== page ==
SALE! Start your year with EBSQ for just $6.50/month! Click here for details.

This presentation is about block printing. As we go through it step by step, you will see that it is far from complex.

I have quite a few images, so let's get started.

To begin, here are materials that you will need.

You will need pencil, eraser, tracing paper, linoleum cutter, Exacto knife, brayer, ink, something to roll out the ink on and, of course, the material that you plan to carve.

There are many different types of materials. There are wood, linoleum and composite materials. I do not care for linoleum as it gets hard quickly and can be difficult to carve. I prefer the composite materials.

I use Nasco's Safety Kut. I have tried Speedball's product and found it to be too crumbly. It doesn't hold a clean cut. Dick Blick also makes one, but I have not tried it. One thing to remember-- some of the composites can not tolerate oil based inks and their solvents. As I use the water-soluble inks, this is not a problem. I will provide links at the end of the presentation.

Now, to the block... First select your image. It can be anything. A drawing, a photograph, what ever you like. I decided to take a picture of an avocado. I changed it to gray scale to make it easier to work with.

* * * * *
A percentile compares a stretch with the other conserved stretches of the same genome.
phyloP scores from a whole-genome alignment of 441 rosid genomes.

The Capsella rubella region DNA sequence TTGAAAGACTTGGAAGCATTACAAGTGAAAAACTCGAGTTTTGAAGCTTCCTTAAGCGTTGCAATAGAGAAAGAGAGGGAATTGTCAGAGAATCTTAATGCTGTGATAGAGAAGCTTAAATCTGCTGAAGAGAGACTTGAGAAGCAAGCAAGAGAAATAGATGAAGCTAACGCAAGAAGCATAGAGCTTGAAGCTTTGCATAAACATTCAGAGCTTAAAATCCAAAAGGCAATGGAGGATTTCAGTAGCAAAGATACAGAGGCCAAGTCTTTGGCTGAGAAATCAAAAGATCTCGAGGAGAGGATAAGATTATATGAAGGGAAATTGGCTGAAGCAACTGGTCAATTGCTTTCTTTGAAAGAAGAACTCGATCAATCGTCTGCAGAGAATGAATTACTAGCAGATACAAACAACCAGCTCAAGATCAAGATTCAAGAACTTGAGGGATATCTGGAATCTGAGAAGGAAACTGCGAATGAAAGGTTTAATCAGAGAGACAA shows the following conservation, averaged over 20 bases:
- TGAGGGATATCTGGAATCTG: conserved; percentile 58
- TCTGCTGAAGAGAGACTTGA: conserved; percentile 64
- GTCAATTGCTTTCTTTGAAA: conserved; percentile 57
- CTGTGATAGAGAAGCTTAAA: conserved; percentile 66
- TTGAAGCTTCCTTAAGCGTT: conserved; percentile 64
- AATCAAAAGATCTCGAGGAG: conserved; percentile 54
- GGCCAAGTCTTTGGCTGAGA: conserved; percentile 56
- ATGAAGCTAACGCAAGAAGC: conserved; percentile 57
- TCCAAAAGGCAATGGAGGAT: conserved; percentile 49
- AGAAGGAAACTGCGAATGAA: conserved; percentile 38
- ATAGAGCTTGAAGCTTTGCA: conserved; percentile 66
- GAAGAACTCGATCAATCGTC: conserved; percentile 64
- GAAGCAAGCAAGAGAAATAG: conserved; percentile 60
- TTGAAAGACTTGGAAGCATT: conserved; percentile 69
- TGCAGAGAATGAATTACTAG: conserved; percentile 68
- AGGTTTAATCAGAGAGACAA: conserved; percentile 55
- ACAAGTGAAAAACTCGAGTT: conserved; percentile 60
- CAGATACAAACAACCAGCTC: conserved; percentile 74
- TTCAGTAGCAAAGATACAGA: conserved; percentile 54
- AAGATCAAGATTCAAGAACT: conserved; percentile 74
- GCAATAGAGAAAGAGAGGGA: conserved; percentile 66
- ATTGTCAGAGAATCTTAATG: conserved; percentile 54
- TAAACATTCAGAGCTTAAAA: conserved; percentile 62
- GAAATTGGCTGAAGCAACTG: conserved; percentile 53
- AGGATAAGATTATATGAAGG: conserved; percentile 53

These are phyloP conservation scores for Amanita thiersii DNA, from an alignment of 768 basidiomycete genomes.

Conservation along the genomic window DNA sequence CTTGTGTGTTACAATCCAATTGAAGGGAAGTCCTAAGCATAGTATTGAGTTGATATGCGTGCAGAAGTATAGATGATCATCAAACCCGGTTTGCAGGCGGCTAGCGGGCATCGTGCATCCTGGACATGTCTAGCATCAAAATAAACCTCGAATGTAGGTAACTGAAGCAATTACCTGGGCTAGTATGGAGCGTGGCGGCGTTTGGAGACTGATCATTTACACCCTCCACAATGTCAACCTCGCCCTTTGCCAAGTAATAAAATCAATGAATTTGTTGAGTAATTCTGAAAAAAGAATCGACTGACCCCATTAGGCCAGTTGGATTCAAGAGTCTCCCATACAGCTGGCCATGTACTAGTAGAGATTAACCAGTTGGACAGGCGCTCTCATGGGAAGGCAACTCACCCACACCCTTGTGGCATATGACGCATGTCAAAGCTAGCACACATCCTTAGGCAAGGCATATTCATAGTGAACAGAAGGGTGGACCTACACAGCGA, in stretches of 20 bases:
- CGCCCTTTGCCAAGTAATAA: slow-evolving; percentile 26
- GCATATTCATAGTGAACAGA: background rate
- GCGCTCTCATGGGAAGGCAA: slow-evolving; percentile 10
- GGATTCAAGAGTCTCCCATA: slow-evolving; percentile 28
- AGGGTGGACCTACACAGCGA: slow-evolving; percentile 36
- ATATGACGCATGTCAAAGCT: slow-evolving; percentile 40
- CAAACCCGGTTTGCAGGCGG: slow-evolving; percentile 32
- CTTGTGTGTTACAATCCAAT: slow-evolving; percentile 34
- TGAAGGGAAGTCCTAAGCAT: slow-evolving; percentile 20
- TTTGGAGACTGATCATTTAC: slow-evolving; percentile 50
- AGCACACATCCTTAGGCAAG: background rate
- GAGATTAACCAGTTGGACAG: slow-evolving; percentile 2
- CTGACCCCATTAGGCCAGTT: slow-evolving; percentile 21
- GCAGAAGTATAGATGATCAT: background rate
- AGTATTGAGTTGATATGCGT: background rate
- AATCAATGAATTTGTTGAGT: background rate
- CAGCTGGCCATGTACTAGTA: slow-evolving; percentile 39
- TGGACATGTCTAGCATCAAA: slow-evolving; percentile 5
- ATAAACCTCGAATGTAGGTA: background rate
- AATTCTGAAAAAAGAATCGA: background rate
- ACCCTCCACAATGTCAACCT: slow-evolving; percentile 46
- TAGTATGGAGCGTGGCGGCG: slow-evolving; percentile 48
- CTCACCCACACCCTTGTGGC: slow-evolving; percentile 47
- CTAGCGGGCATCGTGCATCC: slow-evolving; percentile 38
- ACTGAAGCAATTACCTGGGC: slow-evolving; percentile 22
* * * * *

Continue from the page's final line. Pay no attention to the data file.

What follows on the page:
Get a piece of tracing paper and trace over your image. Keep in mind that, unlike painting where you "add to" to create your image; with block prints you "take away." The negative space is as important as the positive. If your surface is hard, such as wood or linoleum, you can draw directly onto the block. The softer materials can be damaged by attempts to draw directly on them. If you must do so, use a very light touch or use a brush and ink.

Take you tracing and place it pencil side down on you block. Then rub to transfer the image. The image will appear in reverse but will print the right way around. This makes using letters almost fool proof.

Now you are ready to carve.

For fine lines you want to use a narrow cutter. This is good for outlining and detail.

For wider cuts, use a wider blade. The blades are u and v shaped. There is one that has straight sides.

The angle of the blade determines the depth of the cut. The more acute the angle, the deeper the cut.

The amount of pressure determines the width of the cut.

Pay attention to the direction of your cuts; they are part of your image.

Also, shading is possible but not subtle shading. You need to plan ahead just how you want your "shading" to be and include those cuts when you trace your drawing.

Now that you have finished, you may want to smooth the edges with an Exacto knife or razor blade. *Exactos are also very handy for cutting away tight areas* This will prevent an edging from being created around your printed image if that it isn't something that you want.

Now you are ready to print. Squeeze out some ink onto your inking surface and roll it out with a brayer.

When the roller of your brayer is well coated, roll it onto your block.